You might decide that it is worth it to you to invest in a domain name and an author website. I have to say that an author website should be considered essential, but there are free ways to do that. Take a look at my post on DIY Websites if you aren't sure how to get started on that.

For a free site you can try starting out with something like WordPress or Blogger, I did a review on Blogger here, but it you are willing to put in a little bit of money, I highly recommend eHost. It cost around $80 for three years and it is just so simple and easy to use. I go into more detail in my eHost Review.

2. Editing

Getting your novel professionally edited and proofread is not a bad idea. There are lots of places that will do that, but I have no experience with that, so I have nothing to recommend. But relying on just your friends and yourself to proofread, doesn't usually result in a quality product. I just went back and re-read my uncle's book, which I had read once to proofread, and I still found so many mistakes that I, and quite a few others had missed.

3. Cover Design

This is something that I could see most people paying someone else to do for them. You want your cover to look good because it is such an important image for promoting your book. You want it to be done right, and you want it to be high quality.

I did the cover for The Shrine of Arthis and I'm still not entirely happy with how it turned out. I feel like it could have been done better, and I had to overcome a huge learning curve just to get it to where it is now. But if you feel like your up for the task, there are a few tools to help you out.

For The Shrine of Arthis I used a combination of actual photos, Photoshop and a 3D modeling program called Daz Studio for the figures. 

What to Never Spend Your Money On

  1. Formatting and ebook conversion. I've seen a few breakdowns of where and how much people spend money self publishing and somewhere in that list is formatting and ebook conversion. In my mind I'm saying, I don't know what this is. This is something that is done for you when you upload your file. So what are you paying for? What are you converting to? All the sites that I've seen ask for Word documents. And I thought that both Amazon and Smashwords had some pretty good material to help walk you through any spots that you might be having trouble.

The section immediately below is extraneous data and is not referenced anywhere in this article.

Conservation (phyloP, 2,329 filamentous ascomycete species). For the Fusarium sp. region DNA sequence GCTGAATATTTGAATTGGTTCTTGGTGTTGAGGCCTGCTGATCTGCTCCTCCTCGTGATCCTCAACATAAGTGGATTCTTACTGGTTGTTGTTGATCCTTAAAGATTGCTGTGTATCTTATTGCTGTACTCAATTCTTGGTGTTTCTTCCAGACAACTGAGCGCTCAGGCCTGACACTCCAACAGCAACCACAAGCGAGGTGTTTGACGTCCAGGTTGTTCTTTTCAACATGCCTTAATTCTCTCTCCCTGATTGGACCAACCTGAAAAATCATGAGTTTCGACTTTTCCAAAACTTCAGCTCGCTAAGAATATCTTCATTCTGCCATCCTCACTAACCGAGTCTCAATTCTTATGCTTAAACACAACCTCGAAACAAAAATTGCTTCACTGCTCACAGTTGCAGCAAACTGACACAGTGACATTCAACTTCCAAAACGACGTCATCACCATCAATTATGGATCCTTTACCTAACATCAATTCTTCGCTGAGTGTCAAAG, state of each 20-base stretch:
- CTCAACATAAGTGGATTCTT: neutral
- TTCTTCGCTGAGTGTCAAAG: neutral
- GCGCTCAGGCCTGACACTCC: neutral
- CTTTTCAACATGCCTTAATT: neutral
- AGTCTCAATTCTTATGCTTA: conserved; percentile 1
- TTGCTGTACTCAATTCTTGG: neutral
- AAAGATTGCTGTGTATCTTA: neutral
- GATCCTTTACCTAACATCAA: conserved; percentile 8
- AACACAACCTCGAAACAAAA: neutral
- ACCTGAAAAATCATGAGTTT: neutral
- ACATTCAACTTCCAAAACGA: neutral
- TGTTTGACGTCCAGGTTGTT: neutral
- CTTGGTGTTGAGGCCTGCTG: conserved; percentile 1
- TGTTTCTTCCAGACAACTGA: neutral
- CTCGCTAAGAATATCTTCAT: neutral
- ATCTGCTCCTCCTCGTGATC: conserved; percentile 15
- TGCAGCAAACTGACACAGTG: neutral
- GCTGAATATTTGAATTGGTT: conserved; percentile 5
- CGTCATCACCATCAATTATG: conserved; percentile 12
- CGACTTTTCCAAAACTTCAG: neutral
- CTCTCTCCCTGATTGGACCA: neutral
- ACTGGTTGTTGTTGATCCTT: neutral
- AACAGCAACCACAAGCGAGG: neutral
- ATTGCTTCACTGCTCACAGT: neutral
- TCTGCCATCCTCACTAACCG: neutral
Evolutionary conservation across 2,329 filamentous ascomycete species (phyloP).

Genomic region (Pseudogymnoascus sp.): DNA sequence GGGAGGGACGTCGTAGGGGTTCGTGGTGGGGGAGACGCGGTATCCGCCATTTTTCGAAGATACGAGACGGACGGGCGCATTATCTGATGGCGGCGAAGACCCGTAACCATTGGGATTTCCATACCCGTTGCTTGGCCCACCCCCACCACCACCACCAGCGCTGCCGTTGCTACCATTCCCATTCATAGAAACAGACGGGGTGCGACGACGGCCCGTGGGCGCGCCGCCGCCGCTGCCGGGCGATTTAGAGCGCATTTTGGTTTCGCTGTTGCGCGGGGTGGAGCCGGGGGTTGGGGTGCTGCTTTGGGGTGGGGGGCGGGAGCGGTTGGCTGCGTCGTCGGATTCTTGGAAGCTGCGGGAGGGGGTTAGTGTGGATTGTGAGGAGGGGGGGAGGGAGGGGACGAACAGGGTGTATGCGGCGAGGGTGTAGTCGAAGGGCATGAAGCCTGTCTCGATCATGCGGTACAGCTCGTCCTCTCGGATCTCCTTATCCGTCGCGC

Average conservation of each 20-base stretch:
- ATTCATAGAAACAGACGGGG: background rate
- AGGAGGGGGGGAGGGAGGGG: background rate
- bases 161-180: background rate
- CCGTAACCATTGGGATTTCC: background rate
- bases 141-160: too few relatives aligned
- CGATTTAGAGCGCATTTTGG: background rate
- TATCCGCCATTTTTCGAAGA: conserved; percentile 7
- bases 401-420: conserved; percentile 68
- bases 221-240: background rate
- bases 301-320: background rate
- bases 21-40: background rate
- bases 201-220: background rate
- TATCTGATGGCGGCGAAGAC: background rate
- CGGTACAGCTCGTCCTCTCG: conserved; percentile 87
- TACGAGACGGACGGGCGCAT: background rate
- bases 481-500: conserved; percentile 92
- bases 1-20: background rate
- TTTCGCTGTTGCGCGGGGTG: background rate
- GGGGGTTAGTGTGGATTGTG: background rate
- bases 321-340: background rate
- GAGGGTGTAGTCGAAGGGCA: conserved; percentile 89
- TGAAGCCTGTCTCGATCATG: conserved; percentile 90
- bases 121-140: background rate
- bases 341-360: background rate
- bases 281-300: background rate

2. Publishing packages. When I first started looking into self publishing I looked at sites like BookBaby that sound like they have a lot of great features. But then you look deeper and it's a $300 charge for them to publish your book. Why? What are you paying them for? You can absolutely do all the things that they say they are going to do for free, and it really takes very little effort. All they are going to do is upload your book to Amazon and to some of the places that Smashwords will do for you. So any of these companies that say that charge you a fee for their services, just move on because what they are doing can absolutely be done for free.

I hope I've given you some helpful tips on how to self publish your ebook for free. But the most important thing should be knowing what you're spending your money on, because one thing that I really hate is seeing people get ripped off, so I just hope that I can help you avoid that.

Care to share any of your tips for self publishing? Anything that you learned along the way that you would like to share? What would you have done differently if you could do it all over again?

Saturday, April 23, 2016

How to Write an Awesome Antagonist

Write Awesome Antagonists
I've been working on my April NaNoWriMo, and I've started questioning how I would continue to reach my word count goals. I was also struggling with finding ways to bring in more scenes with my antagonist. So I decided that I would write a backstory for him. And as I thought about what the backstory should be, I suddenly realized that I was not writing a backstory, but I was basically starting a whole new story with my antagonist as the hero.

For your next novel, think about it this way: you are not writing one story, but two.

 Give Your Antagonist His Own Story

I've always believed that the antagonist should be treated just the same as the main character, but when I thought of the antagonist's story as something unrelated to the main story, a whole new realm of possibilities opened up. I had loads of ideas and suddenly the character became very real, and something very different from what I had originally envisioned. But in a good way, because there had really been no characterization there before.

The important part of this is to make sure that he is treated as the hero of his story.

We are the hero of our own story

Make His Story Compelling

Just like the main story, the antagonist's story should be well thought out and developed. If you view your story from the perspective of your antagonist, it should still make sense. But even more than that, if you took away your main story, your antagonist's story should be able to stand on its own.

So doesn't it make sense to treat your antagonist's story as an entirely separate entity?  If you look at his story alone, he should have just as clear a goal as your protagonist does and his plot line should be clear and easy to follow.